Burger Court (1969–1986)

Author:A. E. Dick Howard

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The roots of the Burger Court lie in the JUDICIAL ACTIVISM of the WARREN COURT. The social vision of the Supreme Court under EARL WARREN was manifested on many fronts?dismantling racial barriers, requiring that legislative apportionment be based upon population, and vastly expanding the range of rights for criminal defendants, among others. At the height of its activity, during the 1960s, the Warren Court became a forum to which many of the great social issues of the time were taken.

Such activism provoked sharp attacks on the Court. Some of the criticism came from the ranks of the academy, other complaints from political quarters. In the 1968 presidential campaign, RICHARD M. NIXON objected in particular to the Court's CRIMINAL PROCEDURE decisions?rulings which, he said, favored the country's "criminal forces" against its "peace forces."

During his first term as President, Nixon put four Justices on the Supreme Court?WARREN E. BURGER, HARRY A. BLACKMUN, LEWIS F. POWELL, JR. , and WILLIAM H. REHNQUIST. Rarely has a President been given the opportunity to fill so many vacancies on the Court in so short a time. Moreover, Nixon was explicit about the ideological basis for his appointments; he saw himself as redeeming his campaign pledge "to nominate to the Supreme Court individuals who share my judicial philosophy, which is basically a conservative philosophy."

Thus was born the Burger Court. For a time, pundits, at least those of liberal persuasion, took to calling it "the Nixon Court." Reviewing the 1971 term, The New Republic lamented that the "single-mindedness of the Nixon team threatens the image of the Court as an independent institution."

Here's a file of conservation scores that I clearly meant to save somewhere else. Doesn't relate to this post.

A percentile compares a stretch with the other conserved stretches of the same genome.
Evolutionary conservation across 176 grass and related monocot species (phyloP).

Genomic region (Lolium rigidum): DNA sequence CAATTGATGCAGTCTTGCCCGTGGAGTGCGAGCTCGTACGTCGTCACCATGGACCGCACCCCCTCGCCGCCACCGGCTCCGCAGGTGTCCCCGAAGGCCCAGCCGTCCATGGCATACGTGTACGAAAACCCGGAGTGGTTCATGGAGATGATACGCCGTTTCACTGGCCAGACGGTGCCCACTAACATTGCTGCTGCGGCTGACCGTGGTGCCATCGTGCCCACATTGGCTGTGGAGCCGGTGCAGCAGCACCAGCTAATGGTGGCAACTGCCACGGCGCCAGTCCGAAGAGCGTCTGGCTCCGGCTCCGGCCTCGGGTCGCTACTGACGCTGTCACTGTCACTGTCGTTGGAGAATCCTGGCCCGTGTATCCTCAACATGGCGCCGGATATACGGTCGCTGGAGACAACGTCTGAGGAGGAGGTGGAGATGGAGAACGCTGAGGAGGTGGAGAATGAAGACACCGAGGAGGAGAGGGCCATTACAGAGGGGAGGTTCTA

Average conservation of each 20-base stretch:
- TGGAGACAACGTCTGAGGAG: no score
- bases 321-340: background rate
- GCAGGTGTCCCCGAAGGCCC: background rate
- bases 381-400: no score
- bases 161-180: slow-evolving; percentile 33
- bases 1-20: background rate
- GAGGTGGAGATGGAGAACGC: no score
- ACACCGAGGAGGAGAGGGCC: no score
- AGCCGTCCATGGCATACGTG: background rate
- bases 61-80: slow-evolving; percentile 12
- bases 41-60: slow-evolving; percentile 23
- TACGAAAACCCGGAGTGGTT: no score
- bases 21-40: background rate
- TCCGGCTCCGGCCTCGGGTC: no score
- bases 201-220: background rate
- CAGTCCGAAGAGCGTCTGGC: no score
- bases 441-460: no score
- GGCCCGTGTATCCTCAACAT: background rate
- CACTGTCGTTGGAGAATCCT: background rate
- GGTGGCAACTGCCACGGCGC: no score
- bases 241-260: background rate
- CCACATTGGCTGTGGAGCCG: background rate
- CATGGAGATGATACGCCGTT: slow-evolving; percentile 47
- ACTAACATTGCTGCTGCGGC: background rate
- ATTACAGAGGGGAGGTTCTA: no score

Inevitably, the work of the Burger Court was compared with that of its predecessor, the Warren Court. During the early Burger years, there was evidence that, with Nixon's four appointees on the bench, a new, and more conservative, majority was indeed in the making on the Court.

By the summer of 1976, a conservative Burger Court seemed to have come of age. For example, near the end of the 1975 term the Court closed the doors of federal courts to large numbers of state prisoners by holding that a prisoner who has had a full and fair opportunity to raise a FOURTH AMENDMENT question in the state courts cannot relitigate that question in a federal HABEAS CORPUS proceeding. In other criminal justice decisions, the Court whittled away at the rights of defendants, showing particular disfavor for claims seeking to curb police practices.

Decisions in areas other than criminal justice likewise showed a conservative flavor. For example, in the same term the Court used the TENTH AMENDMENT to place limits on Congress's commerce power, rejected the argument that claims of AGE DISCRIMINATION ought to trigger the higher level of JUDICIAL REVIEW associated with SUSPECT CLASSIFICATIONS (such as race), and refused to hold that CAPITAL PUNISHMENT is inherently unconstitutional.

By the mid-1970s, a student of the Court might have summarized the Burger Court, in contrast with the Warren Court, as being less egalitarian, more sensitive to FEDERALISM, more skeptical about the competence of judges to solve society's problems, more inclined to trust the governmental system, and, in general, more inclined to defer to legislative and political processes. By the end of the 1970s, however, such generalizations might have been thought premature?or, at least, have to be tempered. As the years passed, it became increasingly more difficult to draw clean distinctions between the years of Earl Warren and those of Warren Burger.

Cases involving claims of SEX DISCRIMINATION furnish an example. In 1973 four Justices (WILLIAM J. BRENNAN, WILLIAM O. DOUGLAS, BRYON R. WHITE, and THURGOOD MARSHALL)